True to its roots, the University of Arizona's Freedom Center, whose funders include the Kochs and members of the Koch network, prefers to avoid publicity whenever possible. It succeeded admirably when it managed to sneak the high school course, Phil 101: Ethics, Economy, and Entrepreneurship, into the TUSD curriculum. The school board had no idea the course was being taught at four of its district's high schools.
The course remained well below the TUSD board's radar throughout its first year, 2016-17, and into the second. That's when I got a tip about its existence and did some digging. In October I wrote about the course and its connections to the Freedom Center. Others in the media followed suit. The Freedom Center folks were not happy.
At a December meeting, the TUSD board decided to cancel the course at the end of the school year, though the members left the door open for putting it back into the curriculum at a later date. In July, the board took up the topic once again but tabled a vote on whether to reinstate the course. One reason was, the textbook, which was written by the same people who created the course, had not been properly authorized by the board.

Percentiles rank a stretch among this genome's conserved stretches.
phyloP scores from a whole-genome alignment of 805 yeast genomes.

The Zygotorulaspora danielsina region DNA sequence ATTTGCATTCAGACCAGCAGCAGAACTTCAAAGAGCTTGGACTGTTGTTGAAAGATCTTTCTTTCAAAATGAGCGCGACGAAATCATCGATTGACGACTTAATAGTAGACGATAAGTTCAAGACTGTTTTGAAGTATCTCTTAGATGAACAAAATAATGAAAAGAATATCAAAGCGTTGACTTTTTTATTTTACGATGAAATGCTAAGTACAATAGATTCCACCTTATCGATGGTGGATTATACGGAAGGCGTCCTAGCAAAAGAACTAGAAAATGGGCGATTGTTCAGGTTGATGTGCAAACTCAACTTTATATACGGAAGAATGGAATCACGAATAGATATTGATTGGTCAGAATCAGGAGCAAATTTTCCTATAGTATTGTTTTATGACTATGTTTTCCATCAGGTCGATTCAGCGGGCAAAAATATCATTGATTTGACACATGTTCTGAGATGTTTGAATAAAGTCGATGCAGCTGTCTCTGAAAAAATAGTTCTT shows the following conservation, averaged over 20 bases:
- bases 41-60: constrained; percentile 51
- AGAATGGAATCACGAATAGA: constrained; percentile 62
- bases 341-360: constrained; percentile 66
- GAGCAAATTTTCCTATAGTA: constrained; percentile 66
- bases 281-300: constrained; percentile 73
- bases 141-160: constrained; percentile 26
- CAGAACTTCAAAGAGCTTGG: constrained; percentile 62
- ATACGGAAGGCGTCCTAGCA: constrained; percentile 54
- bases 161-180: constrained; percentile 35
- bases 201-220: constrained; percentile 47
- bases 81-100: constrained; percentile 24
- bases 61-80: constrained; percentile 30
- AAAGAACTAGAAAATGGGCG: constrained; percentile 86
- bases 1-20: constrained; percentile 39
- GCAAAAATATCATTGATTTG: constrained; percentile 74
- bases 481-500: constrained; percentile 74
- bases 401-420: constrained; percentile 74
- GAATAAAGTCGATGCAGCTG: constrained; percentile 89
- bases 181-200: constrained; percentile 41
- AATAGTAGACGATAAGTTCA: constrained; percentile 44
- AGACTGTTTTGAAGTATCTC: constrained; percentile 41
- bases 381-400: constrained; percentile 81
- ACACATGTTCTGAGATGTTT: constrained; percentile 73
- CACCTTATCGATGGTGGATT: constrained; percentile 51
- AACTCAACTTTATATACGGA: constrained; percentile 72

Skip forward to the present. The district planned to have a 60 day public review of the textbook, which is standard operating procedure prior to authorization. The review was set to begin September 4, but the book's authors said they wouldn't allow the district to put a digital copy online, even though that's what most publishers do these days. That meant anyone wanting to take a look at the book had to go to a district office and sit there reading a hard copy.
TUSD responded by postponing the review until it can form a committee to evaluate the textbook.
The Freedom Center has opted once again for stealth over transparency. I'm left with two questions. First, why are the authors worried about the public reading the book and critiquing its contents? Second, why should a public school district — emphasis on the word "public" — consider using a course whose creators refuse to allow the public to take a close look at their work?
Ethics, Economy, and Entrepreneurship. That's the title of the course and the textbook. I get the "entrepreneurship" angle when it comes to keeping the book away from public scrutiny. Sometimes it's good business to hold some of your work close to the vest. But ethics? I have trouble understanding how denying the public the opportunity to take a close look at the way a public school textbook presents its subject matter can be considered ethical business practice.